A 29 years old Indian, studying at Nanjing University under the aegis of Stanford University decides to take an irksome road homeward. When Vikram Seth leaves China for his summer holidays in 1982, he treads along a journey that years later, proves to be an itinerary for explorers of an obscure land. While China, no doubt is far from being vague- parts travelled by Seth are eccentric with people more than amiable. His log of a month long journey becomes the base for ‘From Heaven Lake’, a book that can hardly be overrated.
As he carves a path for the readers to hang around, he makes sure to be objective. There is not a single aspect that comes off as questionable, but only a dose of slight dizziness for the reader unaccustomed to geography. Seth criticises both the neighbour countries, and at the same time provides reasonable solutions to problems less thought of. He praises equally the hallmarks of history and the maverick rise of two most powerful developing nations of the world.
The route to Delhi is decidedly hazardous. But the humour with which Seth voices his anguish makes the excruciating track tolerable. He colours a colourless nation, talks about unintelligible tongues and mops a huge mist of distrust from our eyes. Audacious that he is, he ‘hitch-hikes’ dangerously on the steep of Lhasa, stand ordeals of paper works- both demanding and at times, discouraging. But he seldom falters, seldom exaggerates, and seldom becomes less human.
Not a single person he meets in his way lets him down. They are not only hospitable but they also run the risk of ensuring a foreigner’s safety. Akbar endorses his pass to Lhasa; Sui skirts him around the steeps of Germu to Tangula Range; Norbu ensures he is strong enough to reach Kathmandu healthy and a score others light up his path in similar trails. Coming from what they call as ‘Yindustan’, Seth becomes an object of curiosity and at the same time, a person of reverence among the humble folk.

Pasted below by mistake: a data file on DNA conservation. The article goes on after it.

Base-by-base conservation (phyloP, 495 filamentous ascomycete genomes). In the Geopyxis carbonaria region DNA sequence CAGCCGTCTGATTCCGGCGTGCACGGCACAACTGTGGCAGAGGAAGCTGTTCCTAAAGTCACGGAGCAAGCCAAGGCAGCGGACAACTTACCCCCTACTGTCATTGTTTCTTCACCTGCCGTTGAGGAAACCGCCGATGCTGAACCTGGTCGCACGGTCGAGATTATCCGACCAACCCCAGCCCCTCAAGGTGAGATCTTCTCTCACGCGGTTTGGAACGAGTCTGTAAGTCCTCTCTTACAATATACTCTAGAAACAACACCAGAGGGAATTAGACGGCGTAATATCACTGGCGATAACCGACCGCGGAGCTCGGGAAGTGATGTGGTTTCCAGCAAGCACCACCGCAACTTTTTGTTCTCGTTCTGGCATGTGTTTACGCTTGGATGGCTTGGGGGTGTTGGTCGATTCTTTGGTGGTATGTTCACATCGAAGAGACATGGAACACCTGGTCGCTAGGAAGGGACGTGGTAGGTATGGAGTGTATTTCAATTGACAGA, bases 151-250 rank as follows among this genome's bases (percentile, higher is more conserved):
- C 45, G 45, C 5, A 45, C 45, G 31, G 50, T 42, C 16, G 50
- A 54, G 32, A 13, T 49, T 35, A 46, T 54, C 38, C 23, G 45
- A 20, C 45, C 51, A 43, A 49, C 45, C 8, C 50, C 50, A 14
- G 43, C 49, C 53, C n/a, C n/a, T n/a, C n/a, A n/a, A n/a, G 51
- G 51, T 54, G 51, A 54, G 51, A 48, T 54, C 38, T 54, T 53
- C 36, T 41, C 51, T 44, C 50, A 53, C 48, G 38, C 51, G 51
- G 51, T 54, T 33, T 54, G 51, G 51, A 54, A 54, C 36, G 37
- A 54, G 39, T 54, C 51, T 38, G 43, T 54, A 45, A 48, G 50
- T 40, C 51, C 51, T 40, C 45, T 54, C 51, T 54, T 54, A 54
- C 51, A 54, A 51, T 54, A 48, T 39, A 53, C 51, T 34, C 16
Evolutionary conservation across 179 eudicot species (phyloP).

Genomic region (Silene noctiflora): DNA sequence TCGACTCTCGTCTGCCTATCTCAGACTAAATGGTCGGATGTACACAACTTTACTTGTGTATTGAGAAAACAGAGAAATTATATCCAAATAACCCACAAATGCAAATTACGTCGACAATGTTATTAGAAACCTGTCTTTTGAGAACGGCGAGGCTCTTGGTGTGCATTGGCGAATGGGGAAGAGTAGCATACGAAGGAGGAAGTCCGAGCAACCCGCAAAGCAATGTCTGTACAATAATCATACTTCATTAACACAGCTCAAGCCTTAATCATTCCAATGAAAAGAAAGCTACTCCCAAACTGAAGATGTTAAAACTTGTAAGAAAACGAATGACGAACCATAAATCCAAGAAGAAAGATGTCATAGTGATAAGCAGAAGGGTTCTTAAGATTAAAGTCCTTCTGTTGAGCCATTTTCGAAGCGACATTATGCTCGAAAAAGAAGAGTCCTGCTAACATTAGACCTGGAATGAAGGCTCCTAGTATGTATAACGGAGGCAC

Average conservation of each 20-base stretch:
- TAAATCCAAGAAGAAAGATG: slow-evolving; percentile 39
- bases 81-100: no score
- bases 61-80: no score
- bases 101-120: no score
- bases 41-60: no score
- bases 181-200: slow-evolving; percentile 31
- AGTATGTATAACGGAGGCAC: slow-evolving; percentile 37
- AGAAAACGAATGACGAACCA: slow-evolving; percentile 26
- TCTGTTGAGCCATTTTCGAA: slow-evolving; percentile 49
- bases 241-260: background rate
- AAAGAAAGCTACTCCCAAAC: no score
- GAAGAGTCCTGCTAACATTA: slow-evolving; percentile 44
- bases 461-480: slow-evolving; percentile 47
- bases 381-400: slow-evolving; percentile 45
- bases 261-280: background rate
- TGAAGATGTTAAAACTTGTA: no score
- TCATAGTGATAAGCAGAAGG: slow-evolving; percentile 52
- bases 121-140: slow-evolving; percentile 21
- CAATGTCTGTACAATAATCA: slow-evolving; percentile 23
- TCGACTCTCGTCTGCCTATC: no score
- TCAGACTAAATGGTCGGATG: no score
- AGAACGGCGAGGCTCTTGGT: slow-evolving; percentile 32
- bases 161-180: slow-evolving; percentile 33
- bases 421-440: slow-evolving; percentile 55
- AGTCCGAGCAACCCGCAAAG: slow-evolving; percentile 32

That it is politics which divides countries and that it is humanity which binds nations is undoubtedly the embossed essence of the book. We, as a race are always suspicious, expecting hypocrisy from people who, according to us, do not share our blood. People die, and the suspicion passes on, unabated, unquestioned as the cudgels of power keep on shifting. It is only by the efforts of a few, neutral, and impartial writers as Vikram Seth that we get a bird’s eye view of the reality beyond reservations.
‘From Heaven Lake’ is more than a travel book- more than a nonfictional narrative. It is, at once, a celebration of humanity and at its zenith, a guidebook for pacification. For, no ‘Chinese’ Seth questioned liked the Indo-Sino war of 1962, for people still awaited the return of the Dalai Lama, for not everyone welcomed Mao’s Red Guards, for there are problems that yet require to be combated. However, in negating xenophobia and promoting goodwill, it is the people who are responsible, not brand ambassadors.
As he writes-
“Here we three, cooped, alone,
Tibetan, Indian, Han,
Against a common dawn
Catch what poor sleep we can,
And sleeping drag the same
Sparse air into our lungs,
And dreaming each of home
Sleeptalk in different tongues.”
If I had to rate this book, I would give it a 9.9 on 5. That much I loved it!
©Anannya Nath (17th July, 2018)